Thoughts about character creation and other such things...

by Mayhem
1299692338|%e %b %Y, %H:%M %Z|agohover (updated 1299693316|%e %b %Y, %H:%M %Z|agohover) | 1 comment(s)

I'll warn you right now: Lack of sleep makes me rambly… and I'm definitely lacking sleep. That said…

I've been thinking about a bunch of different things related to character creation. Part of this stems out of questions I've received, part of this stems out of general thoughts I've been having about the subject, and part of this stems out of my desire to nail down a CharGen policy.

I'm leaning more and more toward making admittance into this game by-invitation-only. For all that that restricts the immediate growth of the player-base, it brings with it other advantages — not the least of which is considerable latitude in character creation and story development because the players brought in are generally of a higher calibre and able to self-regulate.

The observation was made that many of the current characters on the grid have considerable resources at their command — the Reese boys have their father's corporation, the Vampires have either the wealth they've amassed through shrewd business dealings over the centuries or the resources of their faction (which, really, is wealth amassed through shrewd business dealings over the centuries — go figure), and the Foundation psychics appear to have remarkably deep expense accounts. Is this the preference, I was asked. Are we building the Dallas of RPGs?

No. It's neither the preference nor are we trying to build Dallas. It's more that a lot of the characters that were first laid down on the grid weren't so much meant to be run-of-the-mill characters as they were meant to serve as Feature Characters, those who control the major organizations and lead extensive factions. Thus:

  • Gideon Reese and Rhys Owens do have the wealth of their father's Dynasty behind them, because they were created to help shape the main Sorcerers' faction. If either leave the Dynasty — however unlikely that may be — he takes with him only his personal possessions, savings (though that's probably substantial, it's not unlimited), and business acumen. And if the split from Dear Old Dad is acrimonious enough… he may not end up with much more than the clothes on his back and his business acumen. You never know.
  • Erik von Richter was created to be the Vampiric Master of the City and lead (more as an NPC than a PC, truthfully) the Vampire faction. Thus, he has the resources necessary to allow him to do that. Aidan's resources, on the other hand, are there purely because the player wanted them and I didn't see any cause to deny it. (That's a perk of getting in on the ground floor of the game, before the cast list is inundated with the rich and influential.)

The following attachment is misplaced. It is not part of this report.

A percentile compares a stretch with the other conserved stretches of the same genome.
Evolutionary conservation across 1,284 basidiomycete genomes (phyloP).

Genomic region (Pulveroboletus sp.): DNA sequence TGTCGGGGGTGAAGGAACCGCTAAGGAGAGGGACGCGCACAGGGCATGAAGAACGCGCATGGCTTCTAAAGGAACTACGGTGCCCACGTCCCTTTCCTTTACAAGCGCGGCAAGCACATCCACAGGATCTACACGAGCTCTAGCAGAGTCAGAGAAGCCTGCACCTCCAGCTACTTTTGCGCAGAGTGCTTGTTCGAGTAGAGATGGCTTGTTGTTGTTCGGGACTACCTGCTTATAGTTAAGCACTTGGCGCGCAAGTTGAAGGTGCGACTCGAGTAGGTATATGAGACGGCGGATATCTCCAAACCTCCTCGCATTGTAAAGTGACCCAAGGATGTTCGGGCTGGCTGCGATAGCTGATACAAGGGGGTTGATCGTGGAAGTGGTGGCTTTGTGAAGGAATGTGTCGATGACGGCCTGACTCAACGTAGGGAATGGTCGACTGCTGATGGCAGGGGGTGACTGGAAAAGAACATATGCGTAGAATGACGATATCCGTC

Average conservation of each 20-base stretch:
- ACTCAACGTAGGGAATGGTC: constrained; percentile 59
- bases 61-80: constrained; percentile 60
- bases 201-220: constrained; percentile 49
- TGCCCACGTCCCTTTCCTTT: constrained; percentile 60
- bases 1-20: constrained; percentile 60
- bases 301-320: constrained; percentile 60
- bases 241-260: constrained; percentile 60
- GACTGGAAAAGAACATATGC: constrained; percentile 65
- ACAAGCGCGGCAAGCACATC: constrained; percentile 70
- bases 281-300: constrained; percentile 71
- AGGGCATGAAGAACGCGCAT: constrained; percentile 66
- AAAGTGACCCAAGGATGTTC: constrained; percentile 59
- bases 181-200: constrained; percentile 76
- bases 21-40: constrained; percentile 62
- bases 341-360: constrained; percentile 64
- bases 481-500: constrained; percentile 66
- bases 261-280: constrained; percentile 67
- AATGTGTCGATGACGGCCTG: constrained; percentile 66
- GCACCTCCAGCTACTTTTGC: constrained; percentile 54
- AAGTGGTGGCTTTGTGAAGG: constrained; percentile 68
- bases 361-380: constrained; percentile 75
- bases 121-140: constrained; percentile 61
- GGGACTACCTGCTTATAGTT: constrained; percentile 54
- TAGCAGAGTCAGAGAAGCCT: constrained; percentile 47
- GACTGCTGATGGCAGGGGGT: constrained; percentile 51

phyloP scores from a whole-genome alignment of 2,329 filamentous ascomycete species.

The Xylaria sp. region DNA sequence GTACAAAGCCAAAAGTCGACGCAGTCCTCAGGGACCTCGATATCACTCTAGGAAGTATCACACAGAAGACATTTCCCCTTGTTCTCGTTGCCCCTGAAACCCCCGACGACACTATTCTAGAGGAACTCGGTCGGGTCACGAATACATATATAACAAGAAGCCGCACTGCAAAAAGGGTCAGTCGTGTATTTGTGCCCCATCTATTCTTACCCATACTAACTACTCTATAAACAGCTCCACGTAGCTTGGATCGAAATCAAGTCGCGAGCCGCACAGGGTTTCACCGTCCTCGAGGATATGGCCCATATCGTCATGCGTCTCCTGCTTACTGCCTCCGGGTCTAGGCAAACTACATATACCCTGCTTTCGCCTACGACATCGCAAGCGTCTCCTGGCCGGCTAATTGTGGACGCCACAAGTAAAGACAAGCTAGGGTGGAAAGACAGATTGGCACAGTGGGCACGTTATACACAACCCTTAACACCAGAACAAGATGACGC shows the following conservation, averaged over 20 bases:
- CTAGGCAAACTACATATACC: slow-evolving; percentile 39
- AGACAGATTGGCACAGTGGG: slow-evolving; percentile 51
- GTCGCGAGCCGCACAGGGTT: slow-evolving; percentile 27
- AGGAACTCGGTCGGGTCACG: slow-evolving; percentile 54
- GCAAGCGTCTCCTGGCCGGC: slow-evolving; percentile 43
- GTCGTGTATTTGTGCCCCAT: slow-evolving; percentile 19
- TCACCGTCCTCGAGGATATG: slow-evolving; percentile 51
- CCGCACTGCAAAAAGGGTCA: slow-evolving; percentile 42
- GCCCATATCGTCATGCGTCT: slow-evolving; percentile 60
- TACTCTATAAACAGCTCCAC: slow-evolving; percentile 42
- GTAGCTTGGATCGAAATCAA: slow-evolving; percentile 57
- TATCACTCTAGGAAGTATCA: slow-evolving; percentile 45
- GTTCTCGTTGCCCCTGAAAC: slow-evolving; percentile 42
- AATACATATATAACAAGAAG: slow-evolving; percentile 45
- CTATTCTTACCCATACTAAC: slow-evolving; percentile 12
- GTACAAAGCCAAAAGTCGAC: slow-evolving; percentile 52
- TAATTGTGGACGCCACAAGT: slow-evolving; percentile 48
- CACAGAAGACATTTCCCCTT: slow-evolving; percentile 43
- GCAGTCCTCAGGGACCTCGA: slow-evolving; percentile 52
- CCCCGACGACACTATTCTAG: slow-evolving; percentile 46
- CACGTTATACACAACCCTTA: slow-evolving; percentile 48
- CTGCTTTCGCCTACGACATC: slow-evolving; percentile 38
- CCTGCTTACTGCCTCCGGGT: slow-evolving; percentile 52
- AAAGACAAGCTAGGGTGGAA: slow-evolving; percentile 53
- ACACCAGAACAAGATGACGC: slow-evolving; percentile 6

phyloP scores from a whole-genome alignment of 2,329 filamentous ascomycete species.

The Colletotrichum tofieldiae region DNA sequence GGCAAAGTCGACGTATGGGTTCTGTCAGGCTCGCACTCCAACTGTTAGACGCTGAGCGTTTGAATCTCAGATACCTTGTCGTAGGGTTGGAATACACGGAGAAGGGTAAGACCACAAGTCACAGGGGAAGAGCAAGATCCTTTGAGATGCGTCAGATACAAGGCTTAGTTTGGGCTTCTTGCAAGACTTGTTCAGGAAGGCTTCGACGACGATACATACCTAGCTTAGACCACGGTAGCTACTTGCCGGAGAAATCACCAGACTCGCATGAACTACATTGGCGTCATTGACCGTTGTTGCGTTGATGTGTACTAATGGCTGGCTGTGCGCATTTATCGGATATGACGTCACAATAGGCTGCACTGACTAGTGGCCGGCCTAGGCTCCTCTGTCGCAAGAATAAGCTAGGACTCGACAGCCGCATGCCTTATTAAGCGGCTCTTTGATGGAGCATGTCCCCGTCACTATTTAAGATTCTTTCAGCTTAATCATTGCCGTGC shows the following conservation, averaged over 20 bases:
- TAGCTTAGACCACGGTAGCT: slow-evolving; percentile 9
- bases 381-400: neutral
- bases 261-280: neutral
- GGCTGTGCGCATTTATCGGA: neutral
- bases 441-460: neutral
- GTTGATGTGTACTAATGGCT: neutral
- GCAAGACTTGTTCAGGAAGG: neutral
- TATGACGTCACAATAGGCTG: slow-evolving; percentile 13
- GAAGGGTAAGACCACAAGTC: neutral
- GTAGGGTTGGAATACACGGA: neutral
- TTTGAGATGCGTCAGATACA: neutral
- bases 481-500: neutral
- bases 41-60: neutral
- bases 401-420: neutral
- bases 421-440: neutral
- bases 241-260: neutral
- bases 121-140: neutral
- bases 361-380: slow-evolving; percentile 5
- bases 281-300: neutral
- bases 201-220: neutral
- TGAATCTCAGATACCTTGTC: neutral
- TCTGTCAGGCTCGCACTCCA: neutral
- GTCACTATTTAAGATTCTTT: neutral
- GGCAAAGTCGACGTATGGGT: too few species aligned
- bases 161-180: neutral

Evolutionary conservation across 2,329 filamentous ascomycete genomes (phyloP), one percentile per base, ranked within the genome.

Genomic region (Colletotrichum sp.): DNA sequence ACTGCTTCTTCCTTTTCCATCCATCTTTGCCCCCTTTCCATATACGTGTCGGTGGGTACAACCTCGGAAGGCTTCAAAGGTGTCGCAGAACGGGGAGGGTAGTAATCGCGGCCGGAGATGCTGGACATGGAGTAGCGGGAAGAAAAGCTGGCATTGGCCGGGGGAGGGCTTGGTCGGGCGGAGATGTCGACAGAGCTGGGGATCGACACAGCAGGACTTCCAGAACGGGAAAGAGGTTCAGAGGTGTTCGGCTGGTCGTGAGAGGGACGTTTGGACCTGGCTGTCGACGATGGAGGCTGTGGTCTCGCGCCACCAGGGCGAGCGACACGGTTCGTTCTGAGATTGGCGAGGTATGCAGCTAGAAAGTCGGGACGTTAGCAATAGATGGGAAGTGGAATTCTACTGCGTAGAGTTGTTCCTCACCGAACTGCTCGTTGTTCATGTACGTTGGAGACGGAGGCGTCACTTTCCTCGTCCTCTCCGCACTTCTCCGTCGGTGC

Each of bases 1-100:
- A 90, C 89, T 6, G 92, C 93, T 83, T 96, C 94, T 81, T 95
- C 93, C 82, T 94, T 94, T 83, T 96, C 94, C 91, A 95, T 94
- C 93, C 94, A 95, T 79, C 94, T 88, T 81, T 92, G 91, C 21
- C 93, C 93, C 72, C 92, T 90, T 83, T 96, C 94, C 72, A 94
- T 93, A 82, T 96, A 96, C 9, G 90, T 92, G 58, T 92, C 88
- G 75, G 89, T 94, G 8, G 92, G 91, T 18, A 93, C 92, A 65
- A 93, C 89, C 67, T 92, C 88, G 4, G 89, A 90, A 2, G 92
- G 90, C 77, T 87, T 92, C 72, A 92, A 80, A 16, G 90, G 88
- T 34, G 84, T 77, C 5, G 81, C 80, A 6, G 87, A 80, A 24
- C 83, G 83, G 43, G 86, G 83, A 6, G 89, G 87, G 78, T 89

• Both Jacintha and Remy were created to help ICly guide the Foundation. Each make good money due to the nature of their jobs, but their personal resources aren't unlimited. They get perks any psychic working and living with the Foundation can get — primarily suitable housing and transportation (both of which are commensurate to their position within the Foundation). It's K. V. Alexander who's actually got the massive resources — and he's an NPC created to be a figurehead more than anything else.

The vast majority of other characters on the grid have fairly average resources according to their day-jobs. They include small business owners, doctors and professionals, store clerks and couriers, artists and tradesmen. Most of them are comfortable enough not to have to worry explicitly about how they'll pay rent, though there are a handful of them — mostly the younger ones, to be sure — who live a little more hand-to-mouth than the others. Each of them are strong characters (or certainly have the potential to be strong characters), and that has more to do with who they are than the size of their pay cheques.

So, no. It's not the preference that characters be particularly well-off. But neither is it the preference that they not be well-off.

I'll be honest, at this stage in the development of game, I don't really care if characters come in with higher-than-average resources available to them. In the first place, it's still early enough that imbalances of that nature can be fixed by limiting those sorts of concepts in the future. But the heart of the matter is this: